BACKGROUND AND OBJECTIVES: Point-of-care (POC) ultrasound is increasingly used by clinicians across multiple medical specialties. Current perceptions and prevalence of POC ultrasound practice and training in family medicine residency programs has not been described. METHODS: Questions were included in the 2014 Council of Academic Family Medicine Educational Research Alliance (CERA) survey of family medicine residency directors. The survey included questions regarding current use and current curricula regarding POC ultrasound. It also asked rank order questions of perceived benefits and perceived barriers to expanding such training. RESULTS: Fifty percent (n=224) of residency program directors completed the 2014 CERA survey. Few programs (2.2%) reported an established ultrasound curriculum. However, 29% indicated they have started a program within the past year, and 11.2% reported starting the process of establishing such training. Ultrasound assistance for procedural guidance was the most commonly reported (44%) use out of seven POC examples. The three leading perceived benefits of POC ultrasound were: making a more rapid diagnosis, the potential to save health care costs, and the potential to improve patient outcomes. The three leading barriers to expanding training were a lack of appropriately trained faculty, limited access to ultrasound equipment, and a lack of comfort in interpreting images without radiologist review. CONCLUSIONS: A small, but rapidly growing, number of family medicine residencies currently use POC ultrasound. Further research is needed to explore how POC ultrasound can improve patient outcomes in the ambulatory setting and to develop appropriate training methods for this technology.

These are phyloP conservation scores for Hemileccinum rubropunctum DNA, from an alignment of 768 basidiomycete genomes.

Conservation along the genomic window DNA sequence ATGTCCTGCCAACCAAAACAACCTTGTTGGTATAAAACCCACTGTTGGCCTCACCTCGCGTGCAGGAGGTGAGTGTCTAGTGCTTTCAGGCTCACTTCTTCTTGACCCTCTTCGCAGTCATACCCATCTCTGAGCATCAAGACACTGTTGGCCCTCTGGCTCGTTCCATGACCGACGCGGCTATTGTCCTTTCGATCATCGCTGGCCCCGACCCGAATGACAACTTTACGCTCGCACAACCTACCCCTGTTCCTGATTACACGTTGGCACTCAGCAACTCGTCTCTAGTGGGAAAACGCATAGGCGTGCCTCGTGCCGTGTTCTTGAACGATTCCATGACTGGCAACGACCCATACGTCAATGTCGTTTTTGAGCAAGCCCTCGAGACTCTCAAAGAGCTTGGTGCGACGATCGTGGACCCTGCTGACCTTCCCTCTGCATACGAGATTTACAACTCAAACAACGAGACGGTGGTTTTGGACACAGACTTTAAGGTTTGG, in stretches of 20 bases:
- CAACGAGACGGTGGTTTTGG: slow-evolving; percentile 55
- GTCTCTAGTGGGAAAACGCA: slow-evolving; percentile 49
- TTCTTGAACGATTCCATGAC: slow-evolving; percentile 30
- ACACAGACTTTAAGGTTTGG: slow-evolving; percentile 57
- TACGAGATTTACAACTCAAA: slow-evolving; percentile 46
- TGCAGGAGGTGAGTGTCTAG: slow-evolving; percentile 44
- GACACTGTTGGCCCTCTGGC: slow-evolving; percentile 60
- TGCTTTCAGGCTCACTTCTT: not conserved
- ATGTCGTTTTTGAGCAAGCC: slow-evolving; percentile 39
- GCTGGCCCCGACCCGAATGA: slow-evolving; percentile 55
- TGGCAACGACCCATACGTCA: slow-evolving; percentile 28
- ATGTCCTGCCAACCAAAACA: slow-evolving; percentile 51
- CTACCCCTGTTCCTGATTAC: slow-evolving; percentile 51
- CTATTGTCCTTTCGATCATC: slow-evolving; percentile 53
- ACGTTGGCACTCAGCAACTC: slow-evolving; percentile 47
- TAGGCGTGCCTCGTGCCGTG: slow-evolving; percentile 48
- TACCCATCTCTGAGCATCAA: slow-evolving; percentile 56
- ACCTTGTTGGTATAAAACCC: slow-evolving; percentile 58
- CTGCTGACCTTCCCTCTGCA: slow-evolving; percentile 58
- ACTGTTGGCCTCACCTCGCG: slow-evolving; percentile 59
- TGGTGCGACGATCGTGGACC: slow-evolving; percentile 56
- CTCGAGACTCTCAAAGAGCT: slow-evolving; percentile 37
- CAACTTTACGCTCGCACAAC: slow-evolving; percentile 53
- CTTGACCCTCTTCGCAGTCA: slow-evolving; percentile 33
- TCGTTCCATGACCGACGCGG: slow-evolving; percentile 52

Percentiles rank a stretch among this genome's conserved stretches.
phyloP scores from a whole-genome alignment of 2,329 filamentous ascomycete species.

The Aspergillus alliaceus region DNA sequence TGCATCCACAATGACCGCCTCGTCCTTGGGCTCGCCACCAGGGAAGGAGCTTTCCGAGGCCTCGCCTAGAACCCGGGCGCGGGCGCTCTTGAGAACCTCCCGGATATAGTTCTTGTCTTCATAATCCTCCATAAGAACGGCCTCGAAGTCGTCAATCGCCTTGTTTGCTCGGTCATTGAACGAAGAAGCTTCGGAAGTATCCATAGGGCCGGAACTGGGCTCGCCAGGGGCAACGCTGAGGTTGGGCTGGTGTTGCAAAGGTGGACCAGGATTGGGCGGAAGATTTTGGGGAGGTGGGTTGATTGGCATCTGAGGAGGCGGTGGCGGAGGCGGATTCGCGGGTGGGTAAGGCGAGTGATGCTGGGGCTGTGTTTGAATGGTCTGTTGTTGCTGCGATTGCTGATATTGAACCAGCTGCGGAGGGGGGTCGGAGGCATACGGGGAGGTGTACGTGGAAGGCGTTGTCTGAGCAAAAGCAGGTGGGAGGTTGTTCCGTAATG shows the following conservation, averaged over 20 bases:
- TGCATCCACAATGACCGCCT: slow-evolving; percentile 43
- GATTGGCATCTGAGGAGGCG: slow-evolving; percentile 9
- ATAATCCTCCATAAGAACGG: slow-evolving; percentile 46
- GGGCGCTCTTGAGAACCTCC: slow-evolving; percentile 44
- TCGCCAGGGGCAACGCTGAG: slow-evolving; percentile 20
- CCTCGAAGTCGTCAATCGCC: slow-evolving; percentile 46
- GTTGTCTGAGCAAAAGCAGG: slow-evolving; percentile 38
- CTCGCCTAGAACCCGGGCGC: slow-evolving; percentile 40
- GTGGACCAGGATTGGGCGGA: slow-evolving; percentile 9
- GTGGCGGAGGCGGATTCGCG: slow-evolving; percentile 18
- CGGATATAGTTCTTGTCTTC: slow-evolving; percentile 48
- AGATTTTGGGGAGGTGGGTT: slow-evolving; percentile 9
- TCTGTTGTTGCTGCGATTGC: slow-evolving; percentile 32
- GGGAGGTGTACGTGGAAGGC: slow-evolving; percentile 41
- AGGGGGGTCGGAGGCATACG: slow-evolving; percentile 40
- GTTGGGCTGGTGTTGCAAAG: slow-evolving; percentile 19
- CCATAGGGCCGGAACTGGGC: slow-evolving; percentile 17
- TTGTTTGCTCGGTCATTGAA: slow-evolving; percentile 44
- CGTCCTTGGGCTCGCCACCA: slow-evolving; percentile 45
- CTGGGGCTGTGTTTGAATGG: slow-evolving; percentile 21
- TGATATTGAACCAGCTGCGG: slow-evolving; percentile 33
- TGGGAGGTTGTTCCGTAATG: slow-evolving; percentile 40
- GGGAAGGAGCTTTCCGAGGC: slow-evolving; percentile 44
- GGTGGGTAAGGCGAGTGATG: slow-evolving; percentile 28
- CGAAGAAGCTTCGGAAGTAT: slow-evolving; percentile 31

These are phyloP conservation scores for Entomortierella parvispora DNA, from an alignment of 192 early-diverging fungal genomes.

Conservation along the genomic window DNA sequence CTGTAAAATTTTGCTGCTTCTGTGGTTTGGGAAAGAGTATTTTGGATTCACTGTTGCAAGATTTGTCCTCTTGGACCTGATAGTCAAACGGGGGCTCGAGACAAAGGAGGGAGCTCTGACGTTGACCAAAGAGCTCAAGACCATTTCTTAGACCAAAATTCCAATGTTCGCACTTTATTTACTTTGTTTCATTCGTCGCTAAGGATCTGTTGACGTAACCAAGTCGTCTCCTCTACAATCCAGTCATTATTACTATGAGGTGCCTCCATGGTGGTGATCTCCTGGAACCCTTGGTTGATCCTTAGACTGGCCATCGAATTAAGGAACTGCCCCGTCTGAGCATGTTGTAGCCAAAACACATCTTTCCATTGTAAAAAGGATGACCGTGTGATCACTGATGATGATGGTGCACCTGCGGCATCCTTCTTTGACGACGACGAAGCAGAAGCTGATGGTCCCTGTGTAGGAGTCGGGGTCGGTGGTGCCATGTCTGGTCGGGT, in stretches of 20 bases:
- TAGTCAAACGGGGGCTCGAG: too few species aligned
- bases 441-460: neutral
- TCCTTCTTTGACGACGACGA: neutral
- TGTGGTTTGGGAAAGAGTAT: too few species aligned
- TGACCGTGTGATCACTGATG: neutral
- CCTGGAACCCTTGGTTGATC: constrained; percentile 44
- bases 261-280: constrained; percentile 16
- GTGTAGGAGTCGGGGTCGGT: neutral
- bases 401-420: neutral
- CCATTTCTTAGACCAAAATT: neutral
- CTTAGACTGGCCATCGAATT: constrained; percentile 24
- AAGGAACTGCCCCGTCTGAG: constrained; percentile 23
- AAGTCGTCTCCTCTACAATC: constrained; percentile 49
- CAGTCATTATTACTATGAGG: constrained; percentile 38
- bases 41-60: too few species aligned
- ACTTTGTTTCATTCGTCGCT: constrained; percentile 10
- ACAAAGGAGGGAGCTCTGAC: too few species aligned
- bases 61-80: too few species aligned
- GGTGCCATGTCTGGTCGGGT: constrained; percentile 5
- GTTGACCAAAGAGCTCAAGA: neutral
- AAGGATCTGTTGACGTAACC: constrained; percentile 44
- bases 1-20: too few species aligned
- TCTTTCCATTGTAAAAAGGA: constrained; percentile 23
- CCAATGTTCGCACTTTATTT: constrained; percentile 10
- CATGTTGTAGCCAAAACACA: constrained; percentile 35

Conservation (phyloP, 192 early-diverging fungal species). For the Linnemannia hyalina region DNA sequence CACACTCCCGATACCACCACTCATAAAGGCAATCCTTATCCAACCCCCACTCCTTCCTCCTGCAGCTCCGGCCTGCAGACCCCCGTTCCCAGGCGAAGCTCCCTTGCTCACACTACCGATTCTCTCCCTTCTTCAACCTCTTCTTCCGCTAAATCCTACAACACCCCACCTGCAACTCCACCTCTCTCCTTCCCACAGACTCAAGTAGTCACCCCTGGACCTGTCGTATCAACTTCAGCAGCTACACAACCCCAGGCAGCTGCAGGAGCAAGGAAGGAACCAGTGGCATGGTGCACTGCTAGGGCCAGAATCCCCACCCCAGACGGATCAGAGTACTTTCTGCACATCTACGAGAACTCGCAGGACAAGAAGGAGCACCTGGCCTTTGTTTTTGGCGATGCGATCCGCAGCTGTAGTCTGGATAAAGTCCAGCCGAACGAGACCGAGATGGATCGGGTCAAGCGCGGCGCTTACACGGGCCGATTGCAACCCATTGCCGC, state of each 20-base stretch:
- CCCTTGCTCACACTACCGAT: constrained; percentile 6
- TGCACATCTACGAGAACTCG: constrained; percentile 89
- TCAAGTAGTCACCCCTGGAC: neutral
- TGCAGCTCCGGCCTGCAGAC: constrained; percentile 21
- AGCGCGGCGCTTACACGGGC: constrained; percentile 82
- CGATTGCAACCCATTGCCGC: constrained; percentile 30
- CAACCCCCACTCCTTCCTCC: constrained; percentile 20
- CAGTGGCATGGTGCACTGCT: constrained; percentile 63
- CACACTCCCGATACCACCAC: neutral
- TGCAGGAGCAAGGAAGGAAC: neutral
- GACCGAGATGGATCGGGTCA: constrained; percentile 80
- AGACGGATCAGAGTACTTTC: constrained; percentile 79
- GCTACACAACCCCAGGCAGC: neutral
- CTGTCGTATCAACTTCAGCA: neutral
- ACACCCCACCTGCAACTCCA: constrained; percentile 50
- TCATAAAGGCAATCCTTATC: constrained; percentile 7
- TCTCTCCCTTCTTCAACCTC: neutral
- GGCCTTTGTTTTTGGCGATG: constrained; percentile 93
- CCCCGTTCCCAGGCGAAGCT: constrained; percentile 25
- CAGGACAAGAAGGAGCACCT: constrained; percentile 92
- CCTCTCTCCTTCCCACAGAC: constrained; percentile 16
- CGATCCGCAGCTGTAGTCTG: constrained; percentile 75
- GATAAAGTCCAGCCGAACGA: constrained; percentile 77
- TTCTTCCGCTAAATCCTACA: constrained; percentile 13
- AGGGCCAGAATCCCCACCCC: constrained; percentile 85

|Original language||English (US)|
|Number of pages||6|
|State||Published - Oct 2015|
ASJC Scopus subject areas
- Family Practice